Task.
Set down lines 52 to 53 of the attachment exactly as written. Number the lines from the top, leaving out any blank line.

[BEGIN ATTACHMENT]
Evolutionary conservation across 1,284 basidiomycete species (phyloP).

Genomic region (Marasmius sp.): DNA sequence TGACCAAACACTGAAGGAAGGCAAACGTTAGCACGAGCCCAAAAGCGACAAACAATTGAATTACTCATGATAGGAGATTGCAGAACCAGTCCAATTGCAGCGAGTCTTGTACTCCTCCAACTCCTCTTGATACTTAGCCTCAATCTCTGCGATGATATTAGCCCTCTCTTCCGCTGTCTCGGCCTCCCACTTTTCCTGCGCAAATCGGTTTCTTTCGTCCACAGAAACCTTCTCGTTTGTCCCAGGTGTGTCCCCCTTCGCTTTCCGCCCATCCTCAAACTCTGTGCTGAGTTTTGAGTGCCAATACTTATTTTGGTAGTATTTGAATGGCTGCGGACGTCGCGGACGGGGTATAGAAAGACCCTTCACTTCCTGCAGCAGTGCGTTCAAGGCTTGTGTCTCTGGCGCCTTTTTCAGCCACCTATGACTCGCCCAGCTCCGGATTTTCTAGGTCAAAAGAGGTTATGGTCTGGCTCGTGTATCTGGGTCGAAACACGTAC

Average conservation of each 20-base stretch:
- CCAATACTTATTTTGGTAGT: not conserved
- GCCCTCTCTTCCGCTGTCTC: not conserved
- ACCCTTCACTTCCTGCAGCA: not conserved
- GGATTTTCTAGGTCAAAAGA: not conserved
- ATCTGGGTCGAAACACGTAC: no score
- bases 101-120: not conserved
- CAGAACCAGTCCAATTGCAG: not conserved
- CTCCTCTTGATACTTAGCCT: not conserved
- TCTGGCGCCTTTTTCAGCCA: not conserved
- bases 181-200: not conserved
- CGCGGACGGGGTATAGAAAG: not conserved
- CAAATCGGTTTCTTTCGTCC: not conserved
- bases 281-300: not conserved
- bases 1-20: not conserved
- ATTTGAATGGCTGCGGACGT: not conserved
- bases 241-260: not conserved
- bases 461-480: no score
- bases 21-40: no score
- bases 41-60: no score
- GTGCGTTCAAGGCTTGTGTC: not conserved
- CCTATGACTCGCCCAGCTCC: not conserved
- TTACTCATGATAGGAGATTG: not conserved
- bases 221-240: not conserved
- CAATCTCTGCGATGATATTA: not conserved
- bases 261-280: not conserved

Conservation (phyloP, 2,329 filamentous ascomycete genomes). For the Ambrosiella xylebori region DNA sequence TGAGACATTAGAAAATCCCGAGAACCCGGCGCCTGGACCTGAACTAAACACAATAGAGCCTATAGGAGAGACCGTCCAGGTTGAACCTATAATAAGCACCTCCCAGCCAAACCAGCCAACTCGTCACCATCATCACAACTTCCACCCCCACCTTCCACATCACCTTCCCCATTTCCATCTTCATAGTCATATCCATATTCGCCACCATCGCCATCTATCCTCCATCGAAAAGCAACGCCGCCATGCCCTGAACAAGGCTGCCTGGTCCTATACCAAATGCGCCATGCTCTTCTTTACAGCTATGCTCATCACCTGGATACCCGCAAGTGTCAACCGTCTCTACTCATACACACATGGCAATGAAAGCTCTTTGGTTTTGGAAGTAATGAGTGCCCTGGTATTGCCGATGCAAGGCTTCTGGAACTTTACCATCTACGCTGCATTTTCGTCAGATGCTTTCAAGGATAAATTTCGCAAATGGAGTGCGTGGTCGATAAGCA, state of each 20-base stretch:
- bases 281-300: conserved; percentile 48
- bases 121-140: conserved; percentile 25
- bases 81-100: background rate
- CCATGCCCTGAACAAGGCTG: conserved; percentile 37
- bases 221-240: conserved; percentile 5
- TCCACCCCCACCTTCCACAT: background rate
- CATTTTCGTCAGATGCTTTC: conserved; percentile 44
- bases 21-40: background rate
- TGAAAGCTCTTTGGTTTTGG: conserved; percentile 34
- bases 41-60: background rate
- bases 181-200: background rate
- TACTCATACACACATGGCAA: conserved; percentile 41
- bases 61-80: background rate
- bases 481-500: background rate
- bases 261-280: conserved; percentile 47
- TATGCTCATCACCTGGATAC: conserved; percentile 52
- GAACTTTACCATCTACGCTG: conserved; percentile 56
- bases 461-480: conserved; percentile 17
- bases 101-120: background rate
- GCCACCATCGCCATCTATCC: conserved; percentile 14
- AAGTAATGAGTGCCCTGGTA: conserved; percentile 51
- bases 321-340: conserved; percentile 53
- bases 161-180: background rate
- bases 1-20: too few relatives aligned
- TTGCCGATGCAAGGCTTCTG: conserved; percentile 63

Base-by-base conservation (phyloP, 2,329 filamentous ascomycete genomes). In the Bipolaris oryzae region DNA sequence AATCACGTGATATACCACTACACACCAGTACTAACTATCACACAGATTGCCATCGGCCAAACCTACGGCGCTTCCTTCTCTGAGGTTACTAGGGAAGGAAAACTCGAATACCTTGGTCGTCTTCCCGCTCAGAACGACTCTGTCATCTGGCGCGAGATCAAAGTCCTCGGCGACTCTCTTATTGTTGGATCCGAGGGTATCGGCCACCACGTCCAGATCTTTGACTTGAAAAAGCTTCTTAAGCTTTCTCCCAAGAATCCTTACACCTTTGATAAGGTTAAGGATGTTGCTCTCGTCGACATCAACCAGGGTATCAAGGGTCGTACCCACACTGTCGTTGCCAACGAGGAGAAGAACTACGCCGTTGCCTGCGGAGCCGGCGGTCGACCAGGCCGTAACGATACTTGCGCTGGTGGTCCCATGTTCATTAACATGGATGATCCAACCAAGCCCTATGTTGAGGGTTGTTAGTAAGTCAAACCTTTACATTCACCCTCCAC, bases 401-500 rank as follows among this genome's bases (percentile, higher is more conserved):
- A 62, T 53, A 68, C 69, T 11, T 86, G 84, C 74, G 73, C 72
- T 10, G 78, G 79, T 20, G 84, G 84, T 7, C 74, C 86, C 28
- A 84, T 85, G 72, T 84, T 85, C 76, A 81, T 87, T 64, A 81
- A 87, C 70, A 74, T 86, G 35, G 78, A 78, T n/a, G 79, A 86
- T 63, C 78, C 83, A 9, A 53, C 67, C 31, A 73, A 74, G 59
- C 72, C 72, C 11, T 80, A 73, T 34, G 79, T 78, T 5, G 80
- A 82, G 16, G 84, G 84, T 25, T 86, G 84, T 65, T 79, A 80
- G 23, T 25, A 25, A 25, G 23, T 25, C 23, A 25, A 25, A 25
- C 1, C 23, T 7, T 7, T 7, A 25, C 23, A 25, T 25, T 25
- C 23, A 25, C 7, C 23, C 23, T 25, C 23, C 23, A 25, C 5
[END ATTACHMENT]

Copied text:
- bases 161-180: background rate
- bases 1-20: too few relatives aligned